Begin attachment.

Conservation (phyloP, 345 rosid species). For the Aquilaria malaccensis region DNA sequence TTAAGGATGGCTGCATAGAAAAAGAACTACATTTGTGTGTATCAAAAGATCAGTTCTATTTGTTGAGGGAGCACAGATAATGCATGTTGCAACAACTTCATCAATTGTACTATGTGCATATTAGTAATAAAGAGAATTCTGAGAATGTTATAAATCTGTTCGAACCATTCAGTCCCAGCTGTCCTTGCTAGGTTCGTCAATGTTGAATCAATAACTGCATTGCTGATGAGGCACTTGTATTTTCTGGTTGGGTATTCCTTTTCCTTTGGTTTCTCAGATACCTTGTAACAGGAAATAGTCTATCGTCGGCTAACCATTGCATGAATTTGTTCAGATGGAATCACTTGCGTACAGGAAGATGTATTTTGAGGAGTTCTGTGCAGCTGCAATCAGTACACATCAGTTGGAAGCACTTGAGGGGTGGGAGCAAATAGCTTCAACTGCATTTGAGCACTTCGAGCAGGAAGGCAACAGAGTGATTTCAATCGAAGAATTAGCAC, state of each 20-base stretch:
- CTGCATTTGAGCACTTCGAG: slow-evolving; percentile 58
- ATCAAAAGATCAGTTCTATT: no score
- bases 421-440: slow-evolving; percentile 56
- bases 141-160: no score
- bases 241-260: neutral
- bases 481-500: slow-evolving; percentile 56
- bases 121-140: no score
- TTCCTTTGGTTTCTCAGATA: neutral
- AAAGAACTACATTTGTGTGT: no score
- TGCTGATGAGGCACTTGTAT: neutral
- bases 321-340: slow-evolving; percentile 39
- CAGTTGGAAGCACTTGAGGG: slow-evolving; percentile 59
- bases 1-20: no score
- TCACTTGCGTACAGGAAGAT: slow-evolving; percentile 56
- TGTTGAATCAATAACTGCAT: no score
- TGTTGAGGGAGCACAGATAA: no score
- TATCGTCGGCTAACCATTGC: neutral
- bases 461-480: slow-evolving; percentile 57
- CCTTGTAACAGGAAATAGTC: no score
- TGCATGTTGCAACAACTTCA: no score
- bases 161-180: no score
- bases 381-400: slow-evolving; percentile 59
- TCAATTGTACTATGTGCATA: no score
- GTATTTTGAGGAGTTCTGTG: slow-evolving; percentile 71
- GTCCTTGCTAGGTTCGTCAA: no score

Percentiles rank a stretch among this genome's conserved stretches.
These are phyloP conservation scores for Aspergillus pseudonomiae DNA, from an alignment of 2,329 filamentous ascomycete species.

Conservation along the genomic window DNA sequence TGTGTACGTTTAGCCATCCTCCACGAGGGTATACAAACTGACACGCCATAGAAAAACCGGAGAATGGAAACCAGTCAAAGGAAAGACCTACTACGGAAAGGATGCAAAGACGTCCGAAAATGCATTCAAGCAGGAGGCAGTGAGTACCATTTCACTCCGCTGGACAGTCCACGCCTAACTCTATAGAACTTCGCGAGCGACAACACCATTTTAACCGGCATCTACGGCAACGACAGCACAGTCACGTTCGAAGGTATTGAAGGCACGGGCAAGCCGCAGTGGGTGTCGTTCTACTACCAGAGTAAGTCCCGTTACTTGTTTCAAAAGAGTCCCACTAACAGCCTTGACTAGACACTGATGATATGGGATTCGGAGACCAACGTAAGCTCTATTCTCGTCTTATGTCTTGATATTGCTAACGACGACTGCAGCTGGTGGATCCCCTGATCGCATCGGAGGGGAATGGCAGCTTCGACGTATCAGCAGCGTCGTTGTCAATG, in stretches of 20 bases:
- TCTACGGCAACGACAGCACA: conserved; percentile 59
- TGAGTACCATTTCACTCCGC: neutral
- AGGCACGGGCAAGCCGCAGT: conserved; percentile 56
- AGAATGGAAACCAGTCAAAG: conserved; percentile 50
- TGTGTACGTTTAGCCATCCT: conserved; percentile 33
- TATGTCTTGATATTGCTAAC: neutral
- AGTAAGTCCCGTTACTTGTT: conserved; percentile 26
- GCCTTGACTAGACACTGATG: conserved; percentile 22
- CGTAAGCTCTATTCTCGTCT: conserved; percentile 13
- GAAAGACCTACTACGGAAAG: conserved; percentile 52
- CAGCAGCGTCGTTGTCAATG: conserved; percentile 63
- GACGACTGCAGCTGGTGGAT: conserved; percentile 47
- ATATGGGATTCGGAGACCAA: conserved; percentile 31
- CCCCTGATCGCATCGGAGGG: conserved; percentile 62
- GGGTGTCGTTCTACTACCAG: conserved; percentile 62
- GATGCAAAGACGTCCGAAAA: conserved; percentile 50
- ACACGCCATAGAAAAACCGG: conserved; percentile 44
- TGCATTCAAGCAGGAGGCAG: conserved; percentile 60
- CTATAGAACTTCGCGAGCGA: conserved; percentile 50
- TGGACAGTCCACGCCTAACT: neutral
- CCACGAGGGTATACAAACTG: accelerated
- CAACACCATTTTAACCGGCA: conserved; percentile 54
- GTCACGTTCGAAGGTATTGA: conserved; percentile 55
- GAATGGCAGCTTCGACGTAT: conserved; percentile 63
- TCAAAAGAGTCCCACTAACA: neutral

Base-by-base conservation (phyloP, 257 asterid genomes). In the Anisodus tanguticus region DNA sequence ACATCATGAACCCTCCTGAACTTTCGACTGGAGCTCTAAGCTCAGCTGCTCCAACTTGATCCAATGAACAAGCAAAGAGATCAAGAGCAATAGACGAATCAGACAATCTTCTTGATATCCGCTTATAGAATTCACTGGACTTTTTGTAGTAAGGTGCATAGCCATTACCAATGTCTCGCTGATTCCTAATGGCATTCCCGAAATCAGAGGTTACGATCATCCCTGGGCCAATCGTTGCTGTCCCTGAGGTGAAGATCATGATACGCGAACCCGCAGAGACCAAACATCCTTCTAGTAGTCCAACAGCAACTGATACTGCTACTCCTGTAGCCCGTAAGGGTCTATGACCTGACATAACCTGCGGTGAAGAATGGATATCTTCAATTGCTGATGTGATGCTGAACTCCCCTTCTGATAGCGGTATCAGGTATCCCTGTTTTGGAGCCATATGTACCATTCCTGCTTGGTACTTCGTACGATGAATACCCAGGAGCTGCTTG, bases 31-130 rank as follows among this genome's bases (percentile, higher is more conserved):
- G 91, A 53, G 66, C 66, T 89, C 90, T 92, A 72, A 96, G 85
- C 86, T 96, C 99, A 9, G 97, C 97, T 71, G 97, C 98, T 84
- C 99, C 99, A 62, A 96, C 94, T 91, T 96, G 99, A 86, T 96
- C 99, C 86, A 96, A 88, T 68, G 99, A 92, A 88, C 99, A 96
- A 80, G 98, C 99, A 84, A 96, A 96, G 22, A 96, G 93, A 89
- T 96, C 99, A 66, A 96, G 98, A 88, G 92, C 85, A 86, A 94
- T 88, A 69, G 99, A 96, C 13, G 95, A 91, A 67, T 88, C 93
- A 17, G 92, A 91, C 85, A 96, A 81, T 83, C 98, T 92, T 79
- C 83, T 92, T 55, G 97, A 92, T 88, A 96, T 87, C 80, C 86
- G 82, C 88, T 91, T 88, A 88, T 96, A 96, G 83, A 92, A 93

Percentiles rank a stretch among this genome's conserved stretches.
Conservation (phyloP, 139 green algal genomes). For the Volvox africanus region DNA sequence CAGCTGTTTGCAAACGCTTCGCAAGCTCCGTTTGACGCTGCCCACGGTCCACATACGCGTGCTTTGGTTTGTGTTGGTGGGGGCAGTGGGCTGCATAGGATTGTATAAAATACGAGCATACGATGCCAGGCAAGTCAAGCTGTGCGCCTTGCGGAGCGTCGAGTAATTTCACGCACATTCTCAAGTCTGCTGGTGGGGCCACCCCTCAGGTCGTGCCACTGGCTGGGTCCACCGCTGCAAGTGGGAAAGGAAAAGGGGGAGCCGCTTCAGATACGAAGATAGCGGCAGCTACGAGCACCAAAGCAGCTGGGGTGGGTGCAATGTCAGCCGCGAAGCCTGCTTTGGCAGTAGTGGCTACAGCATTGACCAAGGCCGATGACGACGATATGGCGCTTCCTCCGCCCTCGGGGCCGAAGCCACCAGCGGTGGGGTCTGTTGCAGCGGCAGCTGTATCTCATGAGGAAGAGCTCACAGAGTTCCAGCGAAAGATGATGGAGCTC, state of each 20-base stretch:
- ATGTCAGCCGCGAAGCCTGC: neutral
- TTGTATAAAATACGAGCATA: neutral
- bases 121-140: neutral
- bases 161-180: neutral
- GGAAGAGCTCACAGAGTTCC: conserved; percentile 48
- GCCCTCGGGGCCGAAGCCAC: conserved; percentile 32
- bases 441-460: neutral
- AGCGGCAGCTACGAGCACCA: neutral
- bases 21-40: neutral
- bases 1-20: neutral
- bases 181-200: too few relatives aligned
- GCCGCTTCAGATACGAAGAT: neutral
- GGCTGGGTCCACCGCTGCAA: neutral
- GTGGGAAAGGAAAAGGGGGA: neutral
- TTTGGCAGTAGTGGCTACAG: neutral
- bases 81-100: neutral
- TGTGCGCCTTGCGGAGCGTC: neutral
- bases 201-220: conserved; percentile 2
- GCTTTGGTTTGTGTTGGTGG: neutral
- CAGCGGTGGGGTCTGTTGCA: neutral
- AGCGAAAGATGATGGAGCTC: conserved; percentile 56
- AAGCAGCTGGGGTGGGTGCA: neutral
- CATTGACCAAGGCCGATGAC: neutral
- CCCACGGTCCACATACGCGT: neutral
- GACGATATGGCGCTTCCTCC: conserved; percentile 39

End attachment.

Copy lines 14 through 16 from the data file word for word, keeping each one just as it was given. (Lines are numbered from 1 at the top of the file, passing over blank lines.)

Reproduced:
- bases 1-20: no score
- TCACTTGCGTACAGGAAGAT: slow-evolving; percentile 56
- TGTTGAATCAATAACTGCAT: no score